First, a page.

Evidence That It Works
Scientists have found that students as young as six actively make amends for their misbehavior, in addition to focusing on personal improvement and learning to avoid wrong behaviors. Studies show that children are also capable of aligning their method of repair with the type of offense, whether moral or conventional in nature.
Why Does It Matter?
Developing students’ self-efficacy, or the belief that they can succeed in a task, is critical to healthy child development. Hence, when students are directly involved in rectifying their own misbehavior along with adjusting their shortcomings, they are cultivating a sense of agency around their ability to resolve difficult social interactions and growing their identity as capable social and moral agents.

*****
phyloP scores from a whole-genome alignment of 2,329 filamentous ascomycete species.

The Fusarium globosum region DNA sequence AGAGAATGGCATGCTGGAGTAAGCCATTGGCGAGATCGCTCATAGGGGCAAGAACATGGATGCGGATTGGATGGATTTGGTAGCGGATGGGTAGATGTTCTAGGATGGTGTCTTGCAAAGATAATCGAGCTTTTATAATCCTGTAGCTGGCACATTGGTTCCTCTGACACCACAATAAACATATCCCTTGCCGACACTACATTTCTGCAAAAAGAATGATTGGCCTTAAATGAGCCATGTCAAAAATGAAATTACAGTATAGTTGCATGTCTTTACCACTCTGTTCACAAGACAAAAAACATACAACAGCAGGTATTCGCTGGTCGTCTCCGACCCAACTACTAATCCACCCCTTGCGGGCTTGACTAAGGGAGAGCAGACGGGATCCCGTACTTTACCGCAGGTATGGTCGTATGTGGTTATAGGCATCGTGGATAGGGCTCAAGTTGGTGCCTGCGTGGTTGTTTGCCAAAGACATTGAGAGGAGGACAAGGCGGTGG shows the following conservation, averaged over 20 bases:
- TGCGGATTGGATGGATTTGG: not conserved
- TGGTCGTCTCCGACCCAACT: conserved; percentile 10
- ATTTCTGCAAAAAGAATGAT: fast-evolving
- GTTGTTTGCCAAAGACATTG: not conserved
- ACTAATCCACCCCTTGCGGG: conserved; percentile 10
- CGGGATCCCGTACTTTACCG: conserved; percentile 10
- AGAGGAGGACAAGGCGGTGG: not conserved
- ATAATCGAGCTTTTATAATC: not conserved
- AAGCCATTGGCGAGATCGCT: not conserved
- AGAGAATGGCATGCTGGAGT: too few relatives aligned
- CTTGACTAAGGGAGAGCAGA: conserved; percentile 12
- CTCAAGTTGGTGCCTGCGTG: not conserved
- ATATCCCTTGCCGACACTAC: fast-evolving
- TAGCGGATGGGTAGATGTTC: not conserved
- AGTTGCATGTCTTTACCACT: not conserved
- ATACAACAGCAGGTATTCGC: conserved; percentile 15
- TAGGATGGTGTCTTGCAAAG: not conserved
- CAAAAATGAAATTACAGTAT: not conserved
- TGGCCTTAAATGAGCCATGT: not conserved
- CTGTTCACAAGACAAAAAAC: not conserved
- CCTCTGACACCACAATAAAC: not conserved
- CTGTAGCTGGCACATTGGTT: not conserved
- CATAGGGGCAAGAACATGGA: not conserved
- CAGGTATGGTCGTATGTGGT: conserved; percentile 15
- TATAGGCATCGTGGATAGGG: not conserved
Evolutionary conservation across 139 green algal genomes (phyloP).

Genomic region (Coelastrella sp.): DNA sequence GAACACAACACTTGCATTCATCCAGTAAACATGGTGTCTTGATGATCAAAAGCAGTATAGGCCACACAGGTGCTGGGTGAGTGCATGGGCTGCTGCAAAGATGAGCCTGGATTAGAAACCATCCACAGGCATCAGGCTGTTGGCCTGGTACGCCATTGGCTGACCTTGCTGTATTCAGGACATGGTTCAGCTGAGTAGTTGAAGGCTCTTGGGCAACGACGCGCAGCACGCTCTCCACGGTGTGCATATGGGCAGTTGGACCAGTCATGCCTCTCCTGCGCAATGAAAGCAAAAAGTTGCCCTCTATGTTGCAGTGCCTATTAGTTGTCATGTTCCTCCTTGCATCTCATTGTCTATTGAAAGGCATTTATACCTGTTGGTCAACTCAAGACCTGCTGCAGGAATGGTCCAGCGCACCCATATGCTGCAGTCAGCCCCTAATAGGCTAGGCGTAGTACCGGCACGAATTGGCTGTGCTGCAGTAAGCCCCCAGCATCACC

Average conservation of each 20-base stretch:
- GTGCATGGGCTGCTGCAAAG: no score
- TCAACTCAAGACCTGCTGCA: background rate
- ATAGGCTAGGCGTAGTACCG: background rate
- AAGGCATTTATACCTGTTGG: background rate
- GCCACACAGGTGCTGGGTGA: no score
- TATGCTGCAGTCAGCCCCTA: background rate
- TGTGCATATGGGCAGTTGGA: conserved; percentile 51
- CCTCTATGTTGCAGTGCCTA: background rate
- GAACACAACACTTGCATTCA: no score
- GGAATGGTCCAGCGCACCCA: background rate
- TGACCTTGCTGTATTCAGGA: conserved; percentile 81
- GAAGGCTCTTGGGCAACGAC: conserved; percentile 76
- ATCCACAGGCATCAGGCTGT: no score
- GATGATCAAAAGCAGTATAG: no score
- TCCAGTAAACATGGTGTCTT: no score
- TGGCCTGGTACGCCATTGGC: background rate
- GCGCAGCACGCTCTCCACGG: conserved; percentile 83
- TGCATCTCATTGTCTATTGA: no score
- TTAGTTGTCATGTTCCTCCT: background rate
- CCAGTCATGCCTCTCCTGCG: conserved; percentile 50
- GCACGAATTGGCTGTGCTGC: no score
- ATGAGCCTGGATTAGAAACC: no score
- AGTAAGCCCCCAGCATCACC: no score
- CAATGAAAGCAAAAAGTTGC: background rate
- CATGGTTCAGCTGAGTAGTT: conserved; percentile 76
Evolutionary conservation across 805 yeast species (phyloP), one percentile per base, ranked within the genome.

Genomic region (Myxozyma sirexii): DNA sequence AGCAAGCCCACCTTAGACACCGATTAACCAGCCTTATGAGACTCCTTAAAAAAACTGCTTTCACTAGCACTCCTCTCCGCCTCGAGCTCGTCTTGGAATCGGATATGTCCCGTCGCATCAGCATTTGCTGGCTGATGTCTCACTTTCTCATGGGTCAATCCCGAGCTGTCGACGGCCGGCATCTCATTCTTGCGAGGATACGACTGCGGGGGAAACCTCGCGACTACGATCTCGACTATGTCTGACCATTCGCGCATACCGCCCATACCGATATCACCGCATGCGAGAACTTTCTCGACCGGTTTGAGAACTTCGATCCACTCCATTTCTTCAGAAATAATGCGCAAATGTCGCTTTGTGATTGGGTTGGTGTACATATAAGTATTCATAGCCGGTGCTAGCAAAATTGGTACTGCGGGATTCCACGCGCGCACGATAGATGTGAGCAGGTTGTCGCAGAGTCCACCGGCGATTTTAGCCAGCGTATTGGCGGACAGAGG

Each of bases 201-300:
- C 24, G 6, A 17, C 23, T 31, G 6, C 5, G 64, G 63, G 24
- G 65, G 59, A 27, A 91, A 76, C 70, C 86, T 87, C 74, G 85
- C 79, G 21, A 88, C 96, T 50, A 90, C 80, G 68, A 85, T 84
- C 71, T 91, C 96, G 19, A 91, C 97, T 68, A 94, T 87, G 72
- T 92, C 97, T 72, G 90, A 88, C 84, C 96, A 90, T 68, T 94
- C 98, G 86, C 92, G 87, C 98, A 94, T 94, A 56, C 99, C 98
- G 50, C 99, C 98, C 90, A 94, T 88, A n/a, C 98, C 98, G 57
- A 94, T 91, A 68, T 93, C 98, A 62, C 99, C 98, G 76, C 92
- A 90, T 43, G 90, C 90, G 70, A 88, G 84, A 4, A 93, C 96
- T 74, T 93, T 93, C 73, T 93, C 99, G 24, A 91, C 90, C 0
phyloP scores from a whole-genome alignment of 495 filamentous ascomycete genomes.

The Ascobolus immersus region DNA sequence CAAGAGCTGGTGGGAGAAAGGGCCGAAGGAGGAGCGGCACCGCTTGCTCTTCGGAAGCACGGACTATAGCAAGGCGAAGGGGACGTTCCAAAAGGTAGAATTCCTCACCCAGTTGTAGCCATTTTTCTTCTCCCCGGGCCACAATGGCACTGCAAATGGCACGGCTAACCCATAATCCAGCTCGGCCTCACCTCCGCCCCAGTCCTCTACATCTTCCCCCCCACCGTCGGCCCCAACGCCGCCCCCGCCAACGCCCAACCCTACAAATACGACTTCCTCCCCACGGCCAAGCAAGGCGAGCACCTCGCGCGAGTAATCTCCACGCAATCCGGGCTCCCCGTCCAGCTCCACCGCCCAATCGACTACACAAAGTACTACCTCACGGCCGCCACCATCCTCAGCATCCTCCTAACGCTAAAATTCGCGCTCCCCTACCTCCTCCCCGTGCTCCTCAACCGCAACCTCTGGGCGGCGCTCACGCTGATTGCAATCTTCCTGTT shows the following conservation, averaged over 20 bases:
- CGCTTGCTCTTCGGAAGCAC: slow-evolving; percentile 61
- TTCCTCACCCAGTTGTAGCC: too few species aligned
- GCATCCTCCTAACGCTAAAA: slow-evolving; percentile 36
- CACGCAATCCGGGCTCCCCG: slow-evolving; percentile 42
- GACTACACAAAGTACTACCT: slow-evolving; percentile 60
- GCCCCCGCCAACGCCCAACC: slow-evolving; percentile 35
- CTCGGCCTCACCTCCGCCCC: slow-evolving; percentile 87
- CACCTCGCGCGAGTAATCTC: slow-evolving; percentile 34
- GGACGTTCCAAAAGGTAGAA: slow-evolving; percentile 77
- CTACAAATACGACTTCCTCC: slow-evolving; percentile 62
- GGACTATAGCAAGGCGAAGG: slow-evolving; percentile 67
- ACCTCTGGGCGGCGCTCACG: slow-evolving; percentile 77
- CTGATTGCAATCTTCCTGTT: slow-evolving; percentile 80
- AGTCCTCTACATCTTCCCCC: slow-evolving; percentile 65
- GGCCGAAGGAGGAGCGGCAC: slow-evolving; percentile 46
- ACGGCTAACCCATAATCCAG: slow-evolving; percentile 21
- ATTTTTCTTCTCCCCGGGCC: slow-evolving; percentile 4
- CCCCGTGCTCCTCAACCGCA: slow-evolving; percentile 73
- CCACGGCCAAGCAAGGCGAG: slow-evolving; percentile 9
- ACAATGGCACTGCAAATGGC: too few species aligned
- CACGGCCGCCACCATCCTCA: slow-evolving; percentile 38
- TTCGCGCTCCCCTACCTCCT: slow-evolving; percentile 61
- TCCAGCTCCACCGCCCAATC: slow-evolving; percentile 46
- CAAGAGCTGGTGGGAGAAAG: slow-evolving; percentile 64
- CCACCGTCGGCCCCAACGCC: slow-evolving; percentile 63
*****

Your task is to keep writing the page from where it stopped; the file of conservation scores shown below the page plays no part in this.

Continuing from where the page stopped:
Rather than directly telling students how to behave and fix their misbehavior — as some school-wide curricula and programs do — adults should engage students in discussions that help bring out students’ natural propensities for assessing their own behavior and self-correction.